On Friday, the union representing train drivers filed lawsuits in state and federal court against the installation of video cameras inside locomotive cabs. The union contends that the cameras violate the Railway Labor Act, federal wiretap laws and the Federal Rail Safety Act of 1970.
Metrolink Director, Supervisor Michael D. Antonovich criticized the Brotherhood of Locomotive Engineers and Trainmen for their actions.
“The union’s lawsuit to derail Metrolink’s efforts to prevent future tragedies is stupid and irresponsible,” Antonovich said. “After months of investigations and studies to enhance safety, Metrolink spent over one million dollars installing cameras to prevent deadly mistakes and protect our passengers, the public and our employees.
“The union’s troubling message, ‘public be damned,’ is reckless. Police officers, bus drivers and others in the service sector are all subject to video recording in the workplace,” he concluded.
“While cell phone use is alleged to have contributed to the fatal Metrolink collision of September 12, 2008, installing video cameras inside the locomotive cabs is an invasion of privacy,” said Paul T. Sorrow, Acting President of the BLET, in a release issued by the union on Tuesday. “In fact, video cameras in the cab are an ineffective deterrent to cell phone use and there are far less intrusive and less expensive measures readily available that actually would prevent such use to accomplish Metrolink’s purported goal of improving safety.”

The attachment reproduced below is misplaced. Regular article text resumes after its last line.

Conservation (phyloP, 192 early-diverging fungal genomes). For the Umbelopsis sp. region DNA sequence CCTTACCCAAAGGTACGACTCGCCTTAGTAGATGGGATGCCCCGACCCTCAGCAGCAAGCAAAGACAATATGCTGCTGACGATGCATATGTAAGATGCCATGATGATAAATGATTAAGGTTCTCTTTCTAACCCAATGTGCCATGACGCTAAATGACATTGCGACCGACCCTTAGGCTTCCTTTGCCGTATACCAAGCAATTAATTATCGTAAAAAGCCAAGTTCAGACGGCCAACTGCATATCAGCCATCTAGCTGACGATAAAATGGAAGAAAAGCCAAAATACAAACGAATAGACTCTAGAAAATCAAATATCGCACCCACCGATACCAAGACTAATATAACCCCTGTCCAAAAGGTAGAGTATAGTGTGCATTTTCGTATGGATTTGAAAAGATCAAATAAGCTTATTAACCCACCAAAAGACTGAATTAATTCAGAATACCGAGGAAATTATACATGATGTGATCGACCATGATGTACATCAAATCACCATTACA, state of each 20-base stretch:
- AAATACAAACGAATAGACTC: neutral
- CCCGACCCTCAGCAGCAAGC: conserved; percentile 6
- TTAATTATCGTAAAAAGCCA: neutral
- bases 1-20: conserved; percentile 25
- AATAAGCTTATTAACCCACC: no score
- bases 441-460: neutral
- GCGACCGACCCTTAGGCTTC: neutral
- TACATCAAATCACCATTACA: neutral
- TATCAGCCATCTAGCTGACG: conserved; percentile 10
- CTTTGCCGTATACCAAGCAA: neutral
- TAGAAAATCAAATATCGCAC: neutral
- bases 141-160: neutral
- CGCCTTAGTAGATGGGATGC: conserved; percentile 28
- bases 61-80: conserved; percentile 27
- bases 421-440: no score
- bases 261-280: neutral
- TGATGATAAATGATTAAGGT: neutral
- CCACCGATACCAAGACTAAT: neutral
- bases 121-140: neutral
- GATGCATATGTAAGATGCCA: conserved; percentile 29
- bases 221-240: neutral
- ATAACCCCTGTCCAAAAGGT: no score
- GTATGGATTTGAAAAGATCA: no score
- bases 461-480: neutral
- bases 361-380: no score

The union suggests that cell phone jamming systems would be more effective and contends that the cameras were installed in violation of the railroad’s collective bargaining agreement with the BLET.
They also say that Southern California Regional Rail Authority, Metrolink, Veolia Transportation Inc. and its subsidiary, Connex Railroad, LLC, which provides crews for the commuter rail service, did not meet and bargain in good faith or discuss the potential use or abuse of recorded video images and audio captures by the system.